size.” The dimensions of the 1st and 2nd lower molars are given thus:3
1Nomenclature used: “Kronenbreite”-“the mesio-distal diameter on the labial
side of the tooth;” “Kronentiefe”-the “grBsster bukko-lingualer Durchmesser.”
ZNodistinction made as t o sex or side.
3There is no distinction as t o sex. The two measurements are defined as follows:
“Mesio-distal diameter of crown: this is the extent fromg,mesialt o distal in the
greatest diameter, or at the points of proximate contact.”
Labio- or bucco-lingual
diameter.” This measurement was taken a t the greatest diameter of the crown in
the direction named.”
DIMEXSIONS OF THE FIRST AND SECOND LOWER MOLARS
Lower M,
1
Average
Minimum Maximum
197
Lower M,
I
Average
Minimum Maximum
Length
Breadth
In 1895, Max de Terra, in his “Beitrage z. e. Odontographie der
Menschenrassen” (8”, Berlin, pp. 22, 71, 85), pave the measurements
and B. L. relations of a large number of human lower molars. Unfortunately he gives no means, no indices and no (or but few) individual
measurements, which much restricts the use of the data. Also there
are no distinctions as to sex or side. The records’ are:
Lower M,
KTi
jku116
Recent Europeans
(Whites)
Non-Negroid Africans (Egyptians,
N. A’s)
Recent Asiatics
(Yellow-Brown)
American Indians
(misc.)
Polynesians
Negroes
Australians
Melanesians
Length
Breadth
Lower M,
Length
Breadth
mm.
9-11.5
mm.
9-11.6
mm.
8.5-11.8
9.7-12
9.2-11.5
8-11.7
8-1 1
9-12
10.4-12.4
9.2-11.6
9-11.6
8.8-12
9.8-12.4
8.2-11
9.2-11.3
8 10.9-11.6
97 9.8-12.8
11 10.8-12.7
14 10-12.2
9.8-11.6
9-12
10-12.2
.0.2-12
9.9-10.9
9.8-12
11-12.2
9.8-12.3
9.4-10.8
9-12
10.3--11.9
9.2-12
357
71
106
31
mm.
10-12
In 1899, A. E. Taylor published the following measurements on
English teeth (“Variations in .the human tooth-form as met with in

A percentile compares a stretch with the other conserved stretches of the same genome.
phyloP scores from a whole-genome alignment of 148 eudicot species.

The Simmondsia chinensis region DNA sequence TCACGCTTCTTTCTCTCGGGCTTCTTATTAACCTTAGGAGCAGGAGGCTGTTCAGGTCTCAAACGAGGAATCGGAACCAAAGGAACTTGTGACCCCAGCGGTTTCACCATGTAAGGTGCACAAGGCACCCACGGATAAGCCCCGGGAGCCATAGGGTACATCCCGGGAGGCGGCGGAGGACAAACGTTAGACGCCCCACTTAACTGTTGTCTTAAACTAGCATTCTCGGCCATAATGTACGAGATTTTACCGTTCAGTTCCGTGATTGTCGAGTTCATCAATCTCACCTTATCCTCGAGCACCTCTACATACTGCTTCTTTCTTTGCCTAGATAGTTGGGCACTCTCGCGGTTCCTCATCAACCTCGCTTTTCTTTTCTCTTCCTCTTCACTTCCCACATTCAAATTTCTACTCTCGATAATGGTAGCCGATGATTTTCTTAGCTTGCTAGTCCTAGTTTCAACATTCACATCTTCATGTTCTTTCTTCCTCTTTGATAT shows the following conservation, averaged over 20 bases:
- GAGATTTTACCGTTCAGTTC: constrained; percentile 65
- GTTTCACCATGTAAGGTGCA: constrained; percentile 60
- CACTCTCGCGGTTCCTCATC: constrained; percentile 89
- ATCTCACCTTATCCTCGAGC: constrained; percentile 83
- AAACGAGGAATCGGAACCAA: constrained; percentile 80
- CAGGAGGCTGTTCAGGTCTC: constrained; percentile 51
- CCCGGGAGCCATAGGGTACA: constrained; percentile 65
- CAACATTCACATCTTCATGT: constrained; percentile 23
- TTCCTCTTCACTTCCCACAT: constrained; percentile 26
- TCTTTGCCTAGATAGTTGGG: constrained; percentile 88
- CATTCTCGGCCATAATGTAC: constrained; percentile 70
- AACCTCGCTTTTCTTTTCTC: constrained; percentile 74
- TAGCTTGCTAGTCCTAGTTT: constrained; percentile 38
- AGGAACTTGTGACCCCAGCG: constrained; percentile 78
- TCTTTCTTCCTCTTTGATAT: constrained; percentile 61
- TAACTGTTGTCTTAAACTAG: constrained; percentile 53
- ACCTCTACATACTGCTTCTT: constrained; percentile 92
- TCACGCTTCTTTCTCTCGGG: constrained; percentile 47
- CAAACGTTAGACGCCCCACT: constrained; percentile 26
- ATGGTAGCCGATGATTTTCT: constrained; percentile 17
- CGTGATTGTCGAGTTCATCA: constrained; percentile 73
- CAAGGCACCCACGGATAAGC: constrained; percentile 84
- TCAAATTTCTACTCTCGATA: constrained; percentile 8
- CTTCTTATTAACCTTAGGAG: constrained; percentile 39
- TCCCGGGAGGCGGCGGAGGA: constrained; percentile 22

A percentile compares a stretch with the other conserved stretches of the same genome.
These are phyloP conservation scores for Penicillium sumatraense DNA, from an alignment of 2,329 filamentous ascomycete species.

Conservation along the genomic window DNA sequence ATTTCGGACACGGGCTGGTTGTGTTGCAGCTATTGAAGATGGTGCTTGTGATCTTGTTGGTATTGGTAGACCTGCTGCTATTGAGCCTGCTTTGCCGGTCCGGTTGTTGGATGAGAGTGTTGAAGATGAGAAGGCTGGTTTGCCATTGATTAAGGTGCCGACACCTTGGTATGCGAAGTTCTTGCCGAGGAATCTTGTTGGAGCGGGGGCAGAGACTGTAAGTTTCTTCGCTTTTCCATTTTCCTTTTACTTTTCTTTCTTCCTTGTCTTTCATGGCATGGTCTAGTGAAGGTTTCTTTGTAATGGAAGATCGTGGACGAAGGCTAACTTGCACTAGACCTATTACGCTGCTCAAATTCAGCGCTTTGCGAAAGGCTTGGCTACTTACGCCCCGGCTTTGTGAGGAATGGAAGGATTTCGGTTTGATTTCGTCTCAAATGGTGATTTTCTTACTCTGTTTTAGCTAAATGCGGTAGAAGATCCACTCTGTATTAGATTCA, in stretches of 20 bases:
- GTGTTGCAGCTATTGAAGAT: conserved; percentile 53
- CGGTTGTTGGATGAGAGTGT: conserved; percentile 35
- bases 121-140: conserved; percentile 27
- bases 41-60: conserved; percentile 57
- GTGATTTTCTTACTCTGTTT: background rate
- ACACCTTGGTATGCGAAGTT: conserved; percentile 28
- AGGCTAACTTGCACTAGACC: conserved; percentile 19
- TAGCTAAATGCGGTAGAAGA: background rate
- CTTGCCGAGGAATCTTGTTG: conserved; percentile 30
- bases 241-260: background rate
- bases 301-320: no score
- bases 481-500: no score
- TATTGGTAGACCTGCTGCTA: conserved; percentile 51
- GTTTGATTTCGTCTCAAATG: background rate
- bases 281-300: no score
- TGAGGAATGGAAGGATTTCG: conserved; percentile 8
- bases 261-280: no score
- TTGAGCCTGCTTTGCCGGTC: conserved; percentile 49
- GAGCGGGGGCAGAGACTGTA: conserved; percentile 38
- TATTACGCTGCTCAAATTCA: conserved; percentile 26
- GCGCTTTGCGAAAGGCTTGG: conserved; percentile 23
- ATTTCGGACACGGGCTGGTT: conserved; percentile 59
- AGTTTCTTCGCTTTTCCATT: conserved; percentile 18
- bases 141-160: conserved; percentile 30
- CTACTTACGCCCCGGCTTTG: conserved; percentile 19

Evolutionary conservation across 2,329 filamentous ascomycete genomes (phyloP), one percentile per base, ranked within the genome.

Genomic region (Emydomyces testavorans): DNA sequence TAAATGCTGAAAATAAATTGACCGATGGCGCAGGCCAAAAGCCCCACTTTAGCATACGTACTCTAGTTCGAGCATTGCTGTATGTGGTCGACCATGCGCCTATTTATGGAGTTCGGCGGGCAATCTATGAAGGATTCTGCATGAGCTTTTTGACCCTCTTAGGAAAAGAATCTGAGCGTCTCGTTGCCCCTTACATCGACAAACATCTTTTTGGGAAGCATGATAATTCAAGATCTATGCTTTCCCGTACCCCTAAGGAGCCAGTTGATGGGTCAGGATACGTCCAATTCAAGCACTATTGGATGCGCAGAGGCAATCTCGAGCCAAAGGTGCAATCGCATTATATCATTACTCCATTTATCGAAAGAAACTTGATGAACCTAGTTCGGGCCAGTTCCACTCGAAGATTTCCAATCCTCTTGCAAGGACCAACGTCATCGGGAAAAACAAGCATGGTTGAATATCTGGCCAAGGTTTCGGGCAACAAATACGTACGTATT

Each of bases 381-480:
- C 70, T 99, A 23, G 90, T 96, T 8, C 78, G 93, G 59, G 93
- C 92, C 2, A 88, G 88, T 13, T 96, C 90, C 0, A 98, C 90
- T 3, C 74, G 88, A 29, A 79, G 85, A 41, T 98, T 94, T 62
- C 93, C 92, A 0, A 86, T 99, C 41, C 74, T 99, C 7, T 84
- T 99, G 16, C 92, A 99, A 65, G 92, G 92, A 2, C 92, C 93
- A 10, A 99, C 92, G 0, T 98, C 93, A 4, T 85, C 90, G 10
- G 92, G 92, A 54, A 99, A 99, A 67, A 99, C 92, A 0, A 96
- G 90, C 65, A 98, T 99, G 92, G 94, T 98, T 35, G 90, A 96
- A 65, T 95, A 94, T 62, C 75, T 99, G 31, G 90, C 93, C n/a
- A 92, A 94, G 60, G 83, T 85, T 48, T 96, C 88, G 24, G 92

isolated teeth,” J . Anat. 8 Physiol., XXXIII, 266-272) ;2
Lower M,3
Lower
M24
Length
Breadth
In 1909, E. Hillebrand (Pester Medizin. Chir. Presse, XLV, 212) gives
measurements of first and second lower molars of skulls from Hungary;
240 of the first molars (no distinction as to sex or side) gave him the
average measurement of 10.8mm. for length and 10.5 111111. for breadth,
‘Nomenclature: Length-“Breite;” breadth-“Dicke.”
Also uses however “medio-distale Lange” and “lingun-buccale Lange.”
2His term for the antero-posterior diameter is “thickness” or “proximo-distal
length; and for the lateral or labio-lingual diameter it is “breadth” as in our nomenclature. No distinction is made as t o side or sex.
3119 extracted teet.h: 4160 extracted teeth.
ALE^ H R D L I ~ K A
198
while 272 second lower molars gave 10.2 mm. for length and 9.8 mm. for
breadth.
In 1909 also, the measurements are given of the lower molars of six
Australians by H. Klaatsch (“Die neuesten Ergebnisse der Palaontologie
des Menschen und ihre Bedeutung fur das Abstammungsproblem.
2.f. Etlziaol., 1909, XLI, 557-’S), as follows:
Lower M,
Lower M,
Length]
mm.
11.5
11.2
10.11.8
11.12.8
Australians (right & left)
GGTI
Breadth
Length
12.12.11.11.11.13.-
mm.
11.8
12.10.13.2
12 5
14:-
I
Breadth
1 mm.
1 12.12.11.2
11.2
11.2
13.-
11 11
In 1914, in his article “Ueber Zahne friihhistorisches Volker der
Schweiz” (Schweiz. Viertelj. f. Zahnheilk., XXIV, 138), F. Schwerz
gives measurements of the teeth of a series of V-VIII century Aleman
skulls from northern Switzerland:
Lower M,
Lower M,
Alemanni
mm.
mm.
1110.7
10.2
10.4
1
Mean length2
“
breadth
In 1918, M. Ramstrom, in a paper on the “Piltdown-Fund” (Bull
Geol. Inst. Upsala, XVI, 294-9), gives Max de Terra’s previous data on
the dimensions and L.B. index of human lower molars, to which he
adds the following:3
‘No distinction is made as t o sex or side.
2Terms used are “breadth” (“Breite”) for the antero-posterior; and “thickness”
(“Djcke”) for the lateral diameter.
3No differences are recorded as t o sex or side. The measurements are defined
thus: “Die Zahne, die ich gemessen habe, steckten alle in ihren Kiefern fest. Bei